Ever since we started to get ripples of suggestion that nuito may be back in the rehearsal room, we’ve been keeping our ears occupied with Japanese music of similar schizo-noise-weird-ness. Because why not, right? Japan is full of crazy-shit sounds if you look hard enough. From the twisted pop of Zazen Boys to the weird stop-start jazz of te_ri, Japan has it all. So we decided to just let loose this week and throw all of our favourites in one arboredticle. So here goes nothing…
For many, the inception of math rock and noise rock in Japan started with Yoshida Tatsuya and Sasaki Hisashi of Ruins. Formed in 1985 and still very much active, Ruins spit out abrasive and spazzed out free-jazz that John Zorn fans would get a right boner over (incidentally, Zorn released several Ruins albums on his own label, Tzadik Records). Nowadays, Tatsuya is the sole member of Ruins, which he calls Ruins Alone. Apt.
Come on, one can’t go past Zazen Boys. They’re like if Red Hot Chilli Peppers were (finally) in a car accident and received major brain injuries, and were insistent about continuing their music careers. And we didn’t want to offend them so we just let it happen. But srsly, this Tokyo four piece are a wacky but much appreciated force, and there are wonderful parallels with math/noise rock chimeras like U.S. Maple and early My Disco.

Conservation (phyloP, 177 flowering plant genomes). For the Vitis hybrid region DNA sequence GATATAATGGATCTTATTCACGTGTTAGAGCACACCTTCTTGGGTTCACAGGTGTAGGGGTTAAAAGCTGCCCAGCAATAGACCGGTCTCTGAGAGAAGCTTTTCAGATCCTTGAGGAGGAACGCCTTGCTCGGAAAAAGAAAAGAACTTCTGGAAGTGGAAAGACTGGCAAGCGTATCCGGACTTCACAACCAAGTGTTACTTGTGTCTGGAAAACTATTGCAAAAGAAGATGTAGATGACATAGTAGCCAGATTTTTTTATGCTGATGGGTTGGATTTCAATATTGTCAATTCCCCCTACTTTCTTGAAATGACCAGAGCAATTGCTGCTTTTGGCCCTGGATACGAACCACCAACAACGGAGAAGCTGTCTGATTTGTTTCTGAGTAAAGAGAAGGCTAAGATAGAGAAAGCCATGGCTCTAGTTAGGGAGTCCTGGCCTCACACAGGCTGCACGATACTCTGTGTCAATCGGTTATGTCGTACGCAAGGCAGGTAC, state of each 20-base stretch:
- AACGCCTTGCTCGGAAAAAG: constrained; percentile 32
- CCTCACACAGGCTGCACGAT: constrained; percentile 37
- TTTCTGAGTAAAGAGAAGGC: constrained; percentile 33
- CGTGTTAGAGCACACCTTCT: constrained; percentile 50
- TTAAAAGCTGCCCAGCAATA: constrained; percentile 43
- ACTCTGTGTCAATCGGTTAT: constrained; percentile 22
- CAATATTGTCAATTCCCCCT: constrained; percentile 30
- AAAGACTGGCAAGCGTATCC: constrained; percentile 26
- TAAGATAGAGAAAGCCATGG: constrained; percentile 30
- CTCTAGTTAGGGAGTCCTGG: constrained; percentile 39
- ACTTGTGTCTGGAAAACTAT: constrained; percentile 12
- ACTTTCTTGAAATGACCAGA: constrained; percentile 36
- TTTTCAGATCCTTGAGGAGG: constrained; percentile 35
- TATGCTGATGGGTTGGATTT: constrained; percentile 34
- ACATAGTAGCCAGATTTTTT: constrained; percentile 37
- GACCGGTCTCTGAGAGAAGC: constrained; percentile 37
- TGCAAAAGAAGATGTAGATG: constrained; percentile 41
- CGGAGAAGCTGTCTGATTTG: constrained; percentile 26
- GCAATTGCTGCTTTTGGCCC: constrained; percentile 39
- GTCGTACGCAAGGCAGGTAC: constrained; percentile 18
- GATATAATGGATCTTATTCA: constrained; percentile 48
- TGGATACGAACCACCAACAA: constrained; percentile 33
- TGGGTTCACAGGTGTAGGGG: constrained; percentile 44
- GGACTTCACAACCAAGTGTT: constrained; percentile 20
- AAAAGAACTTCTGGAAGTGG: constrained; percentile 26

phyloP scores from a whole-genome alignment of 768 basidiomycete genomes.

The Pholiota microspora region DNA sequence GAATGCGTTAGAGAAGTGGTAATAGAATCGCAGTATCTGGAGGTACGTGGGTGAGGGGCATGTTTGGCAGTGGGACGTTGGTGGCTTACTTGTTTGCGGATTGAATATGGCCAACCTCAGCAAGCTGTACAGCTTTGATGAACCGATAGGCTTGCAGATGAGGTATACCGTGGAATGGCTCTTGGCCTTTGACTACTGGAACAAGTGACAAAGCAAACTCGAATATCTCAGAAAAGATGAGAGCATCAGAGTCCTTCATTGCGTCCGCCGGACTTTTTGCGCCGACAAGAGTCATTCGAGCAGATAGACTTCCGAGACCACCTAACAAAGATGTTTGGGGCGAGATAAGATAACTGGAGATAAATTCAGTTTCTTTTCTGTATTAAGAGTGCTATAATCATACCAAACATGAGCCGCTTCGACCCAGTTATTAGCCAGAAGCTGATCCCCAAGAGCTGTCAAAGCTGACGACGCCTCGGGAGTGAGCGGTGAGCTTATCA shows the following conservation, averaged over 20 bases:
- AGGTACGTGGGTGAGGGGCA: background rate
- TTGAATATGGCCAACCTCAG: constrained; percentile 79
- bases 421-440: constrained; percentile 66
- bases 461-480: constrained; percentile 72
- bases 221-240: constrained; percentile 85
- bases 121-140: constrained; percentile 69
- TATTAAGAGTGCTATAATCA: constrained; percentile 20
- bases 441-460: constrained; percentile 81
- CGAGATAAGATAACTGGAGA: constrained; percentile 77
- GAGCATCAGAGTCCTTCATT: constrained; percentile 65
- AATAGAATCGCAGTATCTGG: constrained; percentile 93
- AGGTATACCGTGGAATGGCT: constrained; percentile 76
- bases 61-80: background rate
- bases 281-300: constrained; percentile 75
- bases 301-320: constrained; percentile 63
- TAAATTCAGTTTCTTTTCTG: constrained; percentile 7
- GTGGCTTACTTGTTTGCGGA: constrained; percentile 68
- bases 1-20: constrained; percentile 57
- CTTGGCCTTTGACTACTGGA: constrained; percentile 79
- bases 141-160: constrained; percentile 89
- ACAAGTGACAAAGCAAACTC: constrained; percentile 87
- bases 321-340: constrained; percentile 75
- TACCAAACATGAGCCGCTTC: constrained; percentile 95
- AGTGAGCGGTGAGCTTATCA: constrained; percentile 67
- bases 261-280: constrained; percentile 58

Four guitarists. Three drummers. No eyes. Biscuits. This is 五五七ニ三ニ〇, a pop band featuring eight junior high school girls previously of unknown identity (hence the long fringes), but now confirmed to be part of the Japanese pop idol group Shiritsu Ebisu Chuugaku. We’re surprised that this band hasn’t penetrated the West yet, not least for their highly abnormal premise. Our readers went nuts for their single, 半世紀優等生 (Hanseiki Yuutousei), which was released earlier in the year. Make sure you watch this one right to its blaring finish, it’s phenomenal.
A noise rock trio direct from the planet Kero Kero (if you didn’t catch that in their accents), eX-Girl played an eclectic mix of post-punk, jazz, prog, psychedelica and, I dunno, space rock? The band disbanded around 2009, presumably to return to Kero Kero and support local farming. Or summat.
Osaka’s Boredoms are a staple in Japanese noise rock, or ‘Japanoise’. Listeners can expect distorted guitar, heavily stop-starting song structures and screeching vocals coming in from all angles. Chocolate Synthesizer should be your go-to album here, and interested punters should also check out drummer Yoshimi P-we’s other shit-hot band OOIOO.